post by : Grothe Noa
Crang, M. (2004). Cultural geographies of tourism. A companion to tourism, 5, 74.
Tourism is seen as a destructive force, but also as a productive and transformative process. It is a reflexive process form which all can learn from. It brings culture back to life. The encouragement of cultural activities has created cultural renewal: people want to become modern as well as stay in touch with their roots. Tourism culture takes different forms, such as the masculine endeavor: the discovery of wild Canada is associated with masculine achievement. Or else people search for natural scenery. The Niagara Falls have been associated to honeymoons. Tourism culture is also about texts written by tourists on their journey. A semiotic analysis of these materials can tell us something of how a place is being shaped, by examining who or what is depicted. Sacralization of some places depend on texts and stories that circulate elsewhere or around the site so that our sense of having visited somewhere special is premised upon other signs and texts. Markers create the sites and destinations are shaped for tourist in a special way.
Destination also have to do with practice done by tourists, like for instance the evolution of beach resort. Tourism is a set of skills and competence, and most definitely not something innate or natural. For some the aim of effects of travel is not just experience a destination but to change our “self” as part of a more or less explicit project of “self-creation”. Travel is a way to be ourselves: it can be done through a gap-year, as means to “find ourselves” and “who we are”. We bring our backgrounds and desires, but also impacts on our sense of self. Different holidays have different values according to people doing it.To conclude, Crang says that places are made, done, and performed and through making, doing and performing, the tourists become, well, tourists. In other words, places and tourists are processual. Identities are formed through process of identification and self-realization. Tourism of geography is not a set of fixed boundaries, but rather about a set of practices that constitute notions of “over there” and “over here”.
A COMPANION TO TOURISM .pdf
Grothe, Noa - 702_e (2015)
- M. Crang, M. (2009). Cultural geographies of tourism. In Lew, A., Hall, C. M. & Williams, A. M. (eds.) A Companion to Tourism..(pp. 74-84). Oxford: Blackwell Publishing Ltd.
post by : Houle Thomas
Sigala, M. (2014). Collaborative commerce in tourism: implications for research and industry. Current Issues in Tourism, (ahead-of-print), 1-10.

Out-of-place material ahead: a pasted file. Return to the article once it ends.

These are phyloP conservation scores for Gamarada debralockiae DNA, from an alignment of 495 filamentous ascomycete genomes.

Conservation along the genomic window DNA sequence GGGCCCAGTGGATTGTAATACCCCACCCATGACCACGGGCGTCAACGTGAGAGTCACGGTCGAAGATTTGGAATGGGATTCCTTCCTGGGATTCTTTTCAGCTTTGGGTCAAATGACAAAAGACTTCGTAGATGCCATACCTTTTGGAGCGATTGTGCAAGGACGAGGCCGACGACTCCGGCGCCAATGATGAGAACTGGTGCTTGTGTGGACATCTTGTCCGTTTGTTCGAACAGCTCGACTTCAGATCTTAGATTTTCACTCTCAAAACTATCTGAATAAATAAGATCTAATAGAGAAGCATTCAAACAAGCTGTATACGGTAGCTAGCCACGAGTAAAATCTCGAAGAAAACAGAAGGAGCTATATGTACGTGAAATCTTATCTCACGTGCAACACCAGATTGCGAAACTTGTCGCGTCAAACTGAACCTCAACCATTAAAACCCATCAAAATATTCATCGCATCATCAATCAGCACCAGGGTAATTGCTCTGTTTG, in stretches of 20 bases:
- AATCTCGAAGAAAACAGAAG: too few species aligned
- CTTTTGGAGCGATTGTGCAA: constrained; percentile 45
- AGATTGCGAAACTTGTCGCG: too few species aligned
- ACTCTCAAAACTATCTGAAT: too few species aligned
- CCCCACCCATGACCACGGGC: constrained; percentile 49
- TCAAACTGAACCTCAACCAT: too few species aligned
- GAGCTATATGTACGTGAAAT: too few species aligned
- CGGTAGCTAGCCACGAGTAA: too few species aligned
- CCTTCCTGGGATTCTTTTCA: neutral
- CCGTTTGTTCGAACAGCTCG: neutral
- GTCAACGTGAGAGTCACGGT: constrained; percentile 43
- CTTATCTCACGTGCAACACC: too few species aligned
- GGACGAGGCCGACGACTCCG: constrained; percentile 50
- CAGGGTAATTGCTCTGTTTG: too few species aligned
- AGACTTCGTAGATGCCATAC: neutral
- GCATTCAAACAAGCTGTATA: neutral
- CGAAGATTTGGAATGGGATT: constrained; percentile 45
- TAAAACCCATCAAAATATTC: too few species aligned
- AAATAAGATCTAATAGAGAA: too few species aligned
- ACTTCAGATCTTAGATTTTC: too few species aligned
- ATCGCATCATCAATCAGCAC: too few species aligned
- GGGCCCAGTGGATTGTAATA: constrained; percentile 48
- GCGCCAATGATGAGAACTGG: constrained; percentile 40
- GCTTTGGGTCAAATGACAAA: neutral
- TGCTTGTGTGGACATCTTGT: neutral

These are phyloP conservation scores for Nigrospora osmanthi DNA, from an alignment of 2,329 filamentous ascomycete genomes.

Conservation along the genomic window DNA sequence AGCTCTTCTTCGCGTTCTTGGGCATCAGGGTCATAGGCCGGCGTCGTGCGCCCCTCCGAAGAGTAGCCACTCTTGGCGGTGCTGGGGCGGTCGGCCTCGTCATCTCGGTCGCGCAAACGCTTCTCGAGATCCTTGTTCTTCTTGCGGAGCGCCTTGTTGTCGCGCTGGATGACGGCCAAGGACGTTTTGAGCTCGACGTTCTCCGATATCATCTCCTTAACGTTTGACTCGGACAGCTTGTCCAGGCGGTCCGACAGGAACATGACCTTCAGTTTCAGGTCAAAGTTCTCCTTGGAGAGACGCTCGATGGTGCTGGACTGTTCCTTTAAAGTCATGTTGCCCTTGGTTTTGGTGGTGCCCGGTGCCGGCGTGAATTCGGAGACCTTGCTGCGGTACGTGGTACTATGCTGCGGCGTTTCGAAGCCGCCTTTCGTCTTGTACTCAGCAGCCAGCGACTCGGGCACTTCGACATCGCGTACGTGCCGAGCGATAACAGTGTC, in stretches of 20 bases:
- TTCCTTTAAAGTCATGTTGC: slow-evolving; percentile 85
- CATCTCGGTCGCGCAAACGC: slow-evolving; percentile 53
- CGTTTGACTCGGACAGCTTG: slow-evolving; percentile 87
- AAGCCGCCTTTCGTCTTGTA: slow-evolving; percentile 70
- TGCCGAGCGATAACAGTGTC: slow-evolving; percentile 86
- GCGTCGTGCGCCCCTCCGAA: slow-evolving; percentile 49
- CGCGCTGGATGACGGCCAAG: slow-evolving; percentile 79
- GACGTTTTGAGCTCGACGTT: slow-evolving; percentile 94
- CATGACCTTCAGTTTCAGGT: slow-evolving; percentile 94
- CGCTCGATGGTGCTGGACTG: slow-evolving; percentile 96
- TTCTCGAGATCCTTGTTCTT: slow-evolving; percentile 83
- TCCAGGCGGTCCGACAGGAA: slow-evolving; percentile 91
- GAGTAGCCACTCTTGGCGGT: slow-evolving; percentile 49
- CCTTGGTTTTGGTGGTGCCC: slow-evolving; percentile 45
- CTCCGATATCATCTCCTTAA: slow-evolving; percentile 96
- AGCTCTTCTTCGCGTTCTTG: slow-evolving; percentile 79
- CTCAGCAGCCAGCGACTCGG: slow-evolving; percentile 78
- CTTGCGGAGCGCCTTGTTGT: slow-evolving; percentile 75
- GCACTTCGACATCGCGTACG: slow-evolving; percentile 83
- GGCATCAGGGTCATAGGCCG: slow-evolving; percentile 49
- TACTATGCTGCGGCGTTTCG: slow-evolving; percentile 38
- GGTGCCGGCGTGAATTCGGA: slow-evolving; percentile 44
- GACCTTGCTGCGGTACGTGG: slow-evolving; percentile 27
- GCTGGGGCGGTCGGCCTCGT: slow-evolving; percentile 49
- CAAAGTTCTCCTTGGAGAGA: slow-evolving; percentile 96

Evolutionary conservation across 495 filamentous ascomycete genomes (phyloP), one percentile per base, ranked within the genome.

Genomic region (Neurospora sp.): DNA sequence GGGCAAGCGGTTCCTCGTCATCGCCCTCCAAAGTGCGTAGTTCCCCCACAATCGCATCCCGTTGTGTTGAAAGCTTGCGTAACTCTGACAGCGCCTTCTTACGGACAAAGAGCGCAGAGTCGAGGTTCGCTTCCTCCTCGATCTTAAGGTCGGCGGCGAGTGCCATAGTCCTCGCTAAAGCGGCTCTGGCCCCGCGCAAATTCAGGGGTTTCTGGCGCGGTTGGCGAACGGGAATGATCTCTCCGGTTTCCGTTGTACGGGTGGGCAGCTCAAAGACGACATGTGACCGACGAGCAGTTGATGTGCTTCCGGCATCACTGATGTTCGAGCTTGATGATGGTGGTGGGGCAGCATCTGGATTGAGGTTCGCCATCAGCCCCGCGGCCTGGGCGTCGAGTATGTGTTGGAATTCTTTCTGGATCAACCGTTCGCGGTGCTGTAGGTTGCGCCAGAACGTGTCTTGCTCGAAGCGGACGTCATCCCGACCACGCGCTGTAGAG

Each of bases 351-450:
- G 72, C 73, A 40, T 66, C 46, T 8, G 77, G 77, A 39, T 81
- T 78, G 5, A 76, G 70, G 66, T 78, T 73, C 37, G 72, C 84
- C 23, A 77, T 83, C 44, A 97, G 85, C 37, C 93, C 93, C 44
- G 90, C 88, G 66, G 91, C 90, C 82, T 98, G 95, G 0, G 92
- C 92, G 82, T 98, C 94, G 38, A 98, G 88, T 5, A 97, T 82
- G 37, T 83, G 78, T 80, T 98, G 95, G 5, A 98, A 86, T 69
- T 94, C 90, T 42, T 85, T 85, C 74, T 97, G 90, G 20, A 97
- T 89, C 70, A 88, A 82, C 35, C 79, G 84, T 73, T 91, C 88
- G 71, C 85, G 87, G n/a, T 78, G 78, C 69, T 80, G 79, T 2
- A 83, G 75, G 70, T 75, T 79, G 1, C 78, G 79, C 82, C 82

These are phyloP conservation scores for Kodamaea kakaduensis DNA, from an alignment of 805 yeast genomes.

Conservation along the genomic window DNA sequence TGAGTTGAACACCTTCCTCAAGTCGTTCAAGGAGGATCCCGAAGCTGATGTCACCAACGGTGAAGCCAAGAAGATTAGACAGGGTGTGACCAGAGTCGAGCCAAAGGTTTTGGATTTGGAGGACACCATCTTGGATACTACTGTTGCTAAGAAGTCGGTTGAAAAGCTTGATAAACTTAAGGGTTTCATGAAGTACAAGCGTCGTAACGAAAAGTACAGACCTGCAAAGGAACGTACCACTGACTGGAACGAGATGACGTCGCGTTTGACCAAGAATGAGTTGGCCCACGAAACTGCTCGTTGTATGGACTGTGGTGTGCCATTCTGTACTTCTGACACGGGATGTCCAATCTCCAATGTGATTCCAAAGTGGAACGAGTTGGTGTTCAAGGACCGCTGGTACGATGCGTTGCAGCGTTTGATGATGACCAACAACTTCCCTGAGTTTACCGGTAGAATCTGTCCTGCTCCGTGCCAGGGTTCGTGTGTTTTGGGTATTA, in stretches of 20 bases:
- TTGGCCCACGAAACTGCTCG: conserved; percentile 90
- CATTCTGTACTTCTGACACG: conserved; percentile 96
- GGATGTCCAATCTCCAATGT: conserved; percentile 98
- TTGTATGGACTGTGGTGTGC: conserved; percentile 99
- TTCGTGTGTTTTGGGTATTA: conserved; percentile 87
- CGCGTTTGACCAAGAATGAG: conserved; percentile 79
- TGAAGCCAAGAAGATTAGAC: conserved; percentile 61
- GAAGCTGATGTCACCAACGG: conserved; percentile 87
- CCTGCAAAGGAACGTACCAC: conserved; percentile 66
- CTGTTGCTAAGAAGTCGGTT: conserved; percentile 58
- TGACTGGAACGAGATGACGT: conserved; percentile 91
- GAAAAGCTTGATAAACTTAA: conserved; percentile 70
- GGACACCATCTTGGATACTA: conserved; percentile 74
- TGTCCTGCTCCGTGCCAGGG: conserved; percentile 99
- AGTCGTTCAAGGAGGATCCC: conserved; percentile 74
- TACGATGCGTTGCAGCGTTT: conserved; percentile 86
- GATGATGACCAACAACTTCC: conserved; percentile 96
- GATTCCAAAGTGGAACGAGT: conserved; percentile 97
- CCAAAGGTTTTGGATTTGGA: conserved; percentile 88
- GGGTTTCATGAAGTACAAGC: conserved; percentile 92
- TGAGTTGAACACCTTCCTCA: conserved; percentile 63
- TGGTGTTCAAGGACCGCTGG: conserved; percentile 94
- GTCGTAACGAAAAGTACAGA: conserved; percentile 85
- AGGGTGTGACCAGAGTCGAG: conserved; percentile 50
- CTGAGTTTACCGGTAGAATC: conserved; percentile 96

Nowadays, through social media and the easy access to internet people are interacting more and more amongst them. Not only to communicate but to sell, buy, compare, share, trade, exchange their own goods or services! This connection of people making business together called collaborative commerce is becoming really trendy! Airbnb.com, homeexchange.com, kitchensurfing.com are all examples of trade made by consumer to consumer (C2C) and with its evolution, collaborative commerce tend to become a consequent competitor for tourism industry! The exclusivity and authenticity of those experiences is something we can’t buy therefore is really difficult to compete for tourism suppliers! This kind of social commerce is remolding the transactions behaviors and the marketplace. Indeed trades and transactions are often made without the use of money but with exchange of goods or services or even virtual money such as Bitcoin. This alternative offers great social values and a sustainable aspect where instead of buying new goods and services, people share them amongst them and save money by giving of their time and knowledge which is sometimes more valuable than money! Even if this new emerging business is growing, conventional tourism still has the advantages to provide safety, quality and warranty that is sometimes not the case in collaborative commerce where we can be surprised or really disappointed somehow. Traditional tourism firms have to be innovative to compete against those people trading their own goods. It’s not possible to offer the same homely feelings but they have to imitate or create a substitute where people could do the same transactions and experiences.More researches in this new wave would be significant in order to understand more how it works and how could tourism suppliers adapt themselves or how could they compete by providing similar or better offers.
post by : Rey-bellet Félicien
En 2014, la séparation entre vie professionnelle et personnelle est de moins en moins
évidente. C’est l’occasion pour le tourisme d’affaire de s’adapter aux nouveaux voyageurs
sous une forme innovante: le bleisure. Sous l’impulsion de la génération Y, cette nouvelle
forme de tourisme allie voyages professionnels et loisirs. Ce nouvel élément permet un
élargissement et une adaptation de l’offre touristique dans les villes principalement. Certaines,
comme Genève en Suisse, ont pris les devants et se sont d’ores et déjà adaptées à la nouvelle
clientèle du bleisure.